St Patrick’s day punch: man not convicted

A German man has been granted a discharge without conviction after a complainant admitted the punch that broke his tooth could have been accidental.

At his judge-alone trial in the Queenstown District Court yesterday Lars Zinnert (23), of Fernhill, denied assaulting bouncer Jonathan Dixon.

Giving evidence, Mr Dixon said he was working as a security doorman at Morrison’s Irish Pub in the resort’s town centre on St Patrick’s Day, March 17, last year.

About 7.20pm, after being alerted to an incident inside the bar, he saw bar owner Adam Nagy grappling with the defendant while a second, ‘‘super-aggressive’’ man was trying to pull Mr Nagy off the defendant.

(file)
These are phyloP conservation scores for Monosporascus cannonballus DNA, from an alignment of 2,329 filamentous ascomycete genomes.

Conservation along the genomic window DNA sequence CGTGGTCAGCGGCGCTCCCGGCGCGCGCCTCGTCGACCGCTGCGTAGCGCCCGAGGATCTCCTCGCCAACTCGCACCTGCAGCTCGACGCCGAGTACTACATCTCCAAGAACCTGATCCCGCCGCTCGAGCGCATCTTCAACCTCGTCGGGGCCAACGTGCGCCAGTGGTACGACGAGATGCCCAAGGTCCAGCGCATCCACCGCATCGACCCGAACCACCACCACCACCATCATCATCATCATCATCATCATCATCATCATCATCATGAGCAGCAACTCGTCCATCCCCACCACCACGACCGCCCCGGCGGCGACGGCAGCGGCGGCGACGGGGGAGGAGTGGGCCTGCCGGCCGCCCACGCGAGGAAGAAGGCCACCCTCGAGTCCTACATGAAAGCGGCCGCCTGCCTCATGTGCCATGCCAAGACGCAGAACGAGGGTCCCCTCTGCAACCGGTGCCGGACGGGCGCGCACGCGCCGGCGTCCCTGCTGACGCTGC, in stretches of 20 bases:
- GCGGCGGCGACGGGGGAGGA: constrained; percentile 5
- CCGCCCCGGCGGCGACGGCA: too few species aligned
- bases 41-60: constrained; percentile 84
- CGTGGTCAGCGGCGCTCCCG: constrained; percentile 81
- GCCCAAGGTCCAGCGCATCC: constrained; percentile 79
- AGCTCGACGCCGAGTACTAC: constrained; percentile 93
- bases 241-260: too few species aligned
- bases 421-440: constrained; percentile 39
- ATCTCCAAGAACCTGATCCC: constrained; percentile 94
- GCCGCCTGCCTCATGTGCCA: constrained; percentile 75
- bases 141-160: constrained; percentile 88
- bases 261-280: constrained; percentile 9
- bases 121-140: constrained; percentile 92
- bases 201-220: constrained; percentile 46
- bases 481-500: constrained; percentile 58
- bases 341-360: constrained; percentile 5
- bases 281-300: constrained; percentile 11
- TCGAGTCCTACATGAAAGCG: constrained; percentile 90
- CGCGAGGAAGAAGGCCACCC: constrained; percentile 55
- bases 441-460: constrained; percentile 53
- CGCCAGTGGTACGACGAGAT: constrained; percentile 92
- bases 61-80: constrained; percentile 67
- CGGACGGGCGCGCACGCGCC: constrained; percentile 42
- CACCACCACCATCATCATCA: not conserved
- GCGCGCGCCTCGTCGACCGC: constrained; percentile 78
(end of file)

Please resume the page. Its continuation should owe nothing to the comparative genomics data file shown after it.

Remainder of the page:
As he went to restrain Zinnert, who was ‘‘flailing his arms about’’, he caught a punch to his head.

‘‘He smashed me in the face — right in the kisser’’.

After ejecting Zinnert from the bar, he went back to eject the second man, who appeared to be the ‘‘ringleader’’ of a group of four that included the defendant.

It was only later he noticed one of his front teeth had been cracked by the defendant’s punch.

He became emotional as he told Sgt Collin that the tooth’s condition had become worse because he could not afford cosmetic dental treatment.

In response to a question from Judge Bernadette Farnan, he said he ‘‘did not know’’ if the defendant’s punch was deliberate or not.

He was surprised that CCTV footage from inside the bar, provided to the prosecution, did not show the punch.

At the suggestion of Judge Farnan, Sgt Collin amended the charge to one of behaving in a disorderly manner.

Zinnert’s counsel, Tanya Surrey, said he would plead guilty to the new charge, but a conviction would jeopardise his plans to apply for residency in New Zealand.

Judge Farnan granted Zinnert a discharge without conviction, and ordered him to make a $500 donation to a charity of his choice.

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